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Recently released minutes of the July meeting of the Federal Open Market Committee, comprised of Fed governors and regional Fed Bank presidents, show its concern that Wall Street reform rollbacks proposed by Congress, Treasury Department and the White House could allow "a reemergence of the types of risky practices that contributed to the crisis." Meanwhile, Fed vice-chair Stanley Fisher repeated his warnings that risks from the proposed rollbacks were "mind-boggling."

Driving in Massachusetts can be deadly. More deadly than ever before, according to new data released by the National Safety Council (NSC). The new data show that in Massachusetts, there were 180 motor-vehicle fatalities from January 2017 through June 2017, a 46 percent increase compared to the same period in 2013. What accounts for the increase in the death toll? Well, more people are driving more miles. According to the NSC, the increase in fatalities in 2017 likely results from the improving economy and low gas prices. Both of those factors lead to more traffic, as more people commute to work and can afford to drive farther and take vacations. What is most frustrating about the increase in motor-vehicle deaths is that it is largely preventable. Investing in roads that are designed to calm traffic and increase options for people walking, biking and taking transit is not only a more efficient use of limited financial resources—it will saves lives. In short, if we shift our transportation policies to incentivize non-motor-vehicle modes of travel, fewer people will die.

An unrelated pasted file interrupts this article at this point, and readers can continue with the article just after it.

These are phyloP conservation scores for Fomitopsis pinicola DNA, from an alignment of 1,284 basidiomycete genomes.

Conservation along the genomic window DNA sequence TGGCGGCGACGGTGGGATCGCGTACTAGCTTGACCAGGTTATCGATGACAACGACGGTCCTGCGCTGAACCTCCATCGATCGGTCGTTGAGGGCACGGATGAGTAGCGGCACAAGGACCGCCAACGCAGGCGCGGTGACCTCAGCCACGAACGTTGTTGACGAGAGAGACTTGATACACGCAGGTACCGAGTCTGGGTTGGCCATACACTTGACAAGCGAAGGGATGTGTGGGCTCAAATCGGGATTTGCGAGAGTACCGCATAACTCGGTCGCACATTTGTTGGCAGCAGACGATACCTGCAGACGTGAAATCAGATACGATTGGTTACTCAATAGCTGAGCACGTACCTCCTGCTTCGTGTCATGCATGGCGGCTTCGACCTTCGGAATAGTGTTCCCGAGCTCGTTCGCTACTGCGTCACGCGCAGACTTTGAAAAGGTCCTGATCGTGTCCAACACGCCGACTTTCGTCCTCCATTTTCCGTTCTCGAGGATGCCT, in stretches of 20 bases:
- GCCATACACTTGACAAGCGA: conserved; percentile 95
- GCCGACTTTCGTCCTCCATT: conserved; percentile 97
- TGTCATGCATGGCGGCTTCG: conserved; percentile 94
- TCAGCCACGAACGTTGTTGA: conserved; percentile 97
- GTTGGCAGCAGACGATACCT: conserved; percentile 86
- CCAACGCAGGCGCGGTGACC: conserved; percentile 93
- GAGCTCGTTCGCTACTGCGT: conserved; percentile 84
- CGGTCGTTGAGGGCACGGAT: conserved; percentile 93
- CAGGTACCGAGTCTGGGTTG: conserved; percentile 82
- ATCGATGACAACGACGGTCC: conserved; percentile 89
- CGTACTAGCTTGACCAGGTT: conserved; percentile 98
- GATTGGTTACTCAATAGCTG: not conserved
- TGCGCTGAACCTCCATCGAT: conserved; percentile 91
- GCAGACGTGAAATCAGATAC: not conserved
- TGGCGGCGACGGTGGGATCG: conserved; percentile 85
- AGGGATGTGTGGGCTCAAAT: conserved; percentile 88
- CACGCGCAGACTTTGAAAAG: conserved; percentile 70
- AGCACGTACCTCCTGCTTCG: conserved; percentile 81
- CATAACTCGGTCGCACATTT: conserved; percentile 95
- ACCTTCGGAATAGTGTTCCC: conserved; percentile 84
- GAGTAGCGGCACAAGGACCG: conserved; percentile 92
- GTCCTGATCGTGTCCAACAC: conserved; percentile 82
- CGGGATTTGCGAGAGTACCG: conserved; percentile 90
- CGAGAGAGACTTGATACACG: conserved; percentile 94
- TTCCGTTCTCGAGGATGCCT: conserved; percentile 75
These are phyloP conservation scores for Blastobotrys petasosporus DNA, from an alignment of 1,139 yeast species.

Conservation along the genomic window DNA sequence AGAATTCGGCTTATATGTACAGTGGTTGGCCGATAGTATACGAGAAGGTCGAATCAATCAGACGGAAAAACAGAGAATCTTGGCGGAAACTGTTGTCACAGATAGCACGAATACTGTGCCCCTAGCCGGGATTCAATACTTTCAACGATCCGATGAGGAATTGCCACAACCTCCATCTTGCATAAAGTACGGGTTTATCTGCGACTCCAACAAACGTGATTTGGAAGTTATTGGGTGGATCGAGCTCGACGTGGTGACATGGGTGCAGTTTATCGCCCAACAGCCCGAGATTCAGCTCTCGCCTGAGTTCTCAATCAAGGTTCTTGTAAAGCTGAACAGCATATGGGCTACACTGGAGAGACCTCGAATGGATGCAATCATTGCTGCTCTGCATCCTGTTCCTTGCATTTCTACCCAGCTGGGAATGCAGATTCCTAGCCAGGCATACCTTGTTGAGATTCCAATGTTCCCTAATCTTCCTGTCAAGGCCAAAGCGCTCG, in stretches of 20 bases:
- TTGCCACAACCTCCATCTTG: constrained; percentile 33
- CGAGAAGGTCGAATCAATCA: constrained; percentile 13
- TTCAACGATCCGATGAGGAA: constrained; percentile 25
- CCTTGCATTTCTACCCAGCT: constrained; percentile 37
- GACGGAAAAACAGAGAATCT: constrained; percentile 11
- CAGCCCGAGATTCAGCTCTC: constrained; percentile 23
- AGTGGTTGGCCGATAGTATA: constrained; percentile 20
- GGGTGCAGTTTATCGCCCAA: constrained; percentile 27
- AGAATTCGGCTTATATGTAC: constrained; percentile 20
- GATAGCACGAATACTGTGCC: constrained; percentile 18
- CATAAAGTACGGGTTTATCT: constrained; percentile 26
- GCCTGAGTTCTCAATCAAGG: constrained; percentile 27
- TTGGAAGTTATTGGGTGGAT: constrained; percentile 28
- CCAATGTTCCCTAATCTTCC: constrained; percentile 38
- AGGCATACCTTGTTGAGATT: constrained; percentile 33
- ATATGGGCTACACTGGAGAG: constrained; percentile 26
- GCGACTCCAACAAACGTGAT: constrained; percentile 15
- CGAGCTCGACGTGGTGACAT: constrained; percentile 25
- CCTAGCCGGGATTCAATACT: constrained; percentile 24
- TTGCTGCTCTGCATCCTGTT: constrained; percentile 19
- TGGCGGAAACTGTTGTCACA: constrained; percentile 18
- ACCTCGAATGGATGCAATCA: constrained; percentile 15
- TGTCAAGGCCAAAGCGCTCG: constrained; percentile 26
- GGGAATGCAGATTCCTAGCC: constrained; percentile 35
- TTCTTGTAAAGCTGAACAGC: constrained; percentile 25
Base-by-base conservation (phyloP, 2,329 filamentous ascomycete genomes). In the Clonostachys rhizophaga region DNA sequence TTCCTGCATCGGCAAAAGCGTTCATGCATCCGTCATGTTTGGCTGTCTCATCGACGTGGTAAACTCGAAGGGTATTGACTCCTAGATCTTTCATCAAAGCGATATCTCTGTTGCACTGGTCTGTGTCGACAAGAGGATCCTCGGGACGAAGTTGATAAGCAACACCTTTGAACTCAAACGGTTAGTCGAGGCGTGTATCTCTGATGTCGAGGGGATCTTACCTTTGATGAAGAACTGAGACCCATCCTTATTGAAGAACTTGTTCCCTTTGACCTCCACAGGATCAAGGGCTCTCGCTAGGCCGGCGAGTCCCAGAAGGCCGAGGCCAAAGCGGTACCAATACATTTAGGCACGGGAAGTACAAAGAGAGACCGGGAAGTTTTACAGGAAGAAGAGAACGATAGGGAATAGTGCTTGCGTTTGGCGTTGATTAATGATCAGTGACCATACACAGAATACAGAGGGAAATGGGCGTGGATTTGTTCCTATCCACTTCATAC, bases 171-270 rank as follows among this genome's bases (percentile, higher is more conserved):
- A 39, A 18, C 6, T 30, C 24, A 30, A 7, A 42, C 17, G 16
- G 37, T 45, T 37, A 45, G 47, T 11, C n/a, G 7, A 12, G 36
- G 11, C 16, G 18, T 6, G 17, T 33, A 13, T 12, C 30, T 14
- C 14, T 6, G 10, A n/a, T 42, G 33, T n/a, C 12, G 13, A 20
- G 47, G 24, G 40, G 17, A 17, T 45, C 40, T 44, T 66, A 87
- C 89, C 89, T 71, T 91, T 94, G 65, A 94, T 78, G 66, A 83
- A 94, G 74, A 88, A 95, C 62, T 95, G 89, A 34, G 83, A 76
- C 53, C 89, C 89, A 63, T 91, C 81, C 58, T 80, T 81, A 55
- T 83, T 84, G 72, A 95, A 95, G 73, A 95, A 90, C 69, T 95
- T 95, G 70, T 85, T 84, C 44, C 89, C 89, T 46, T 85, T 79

Well, Well, Wells Fargo! Poster Child for Defending CFPB, Dodd-Frank.

By | Ed Mierzwinski
Consumer Program Director

As the big Wall Street banks, payday lenders and other opponents of consumer protection intensify pressure on Congress to weaken financial reform and gut the CFPB like a fish, numerous reports of further Wells Fargo malfeasance serve as a warning that the Consumer Financial Protection Bureau and the rest of the 2010 Dodd-Frank Wall Street Reform and Consumer Protection Act are needed more than ever.

CFPB Finds So-Called Overdraft Protection Costs Some $450/Year

By | Ed Mierzwinski
Consumer Program Director

This week, the Consumer Financial Protection Bureau (CFPB) rolled out draft "Know Before You Owe" disclosures for banks marketing so-called "Standard Overdraft Protection," a controversial product that requires consumers to "opt-in" for the "privilege" of overdrafting debit and ATM transactions for a so-called convenience fee averaging $34. It also  released a study that finds that at-risk consumers who opt-in pay $450/year more in fees than other at-risk consumers.

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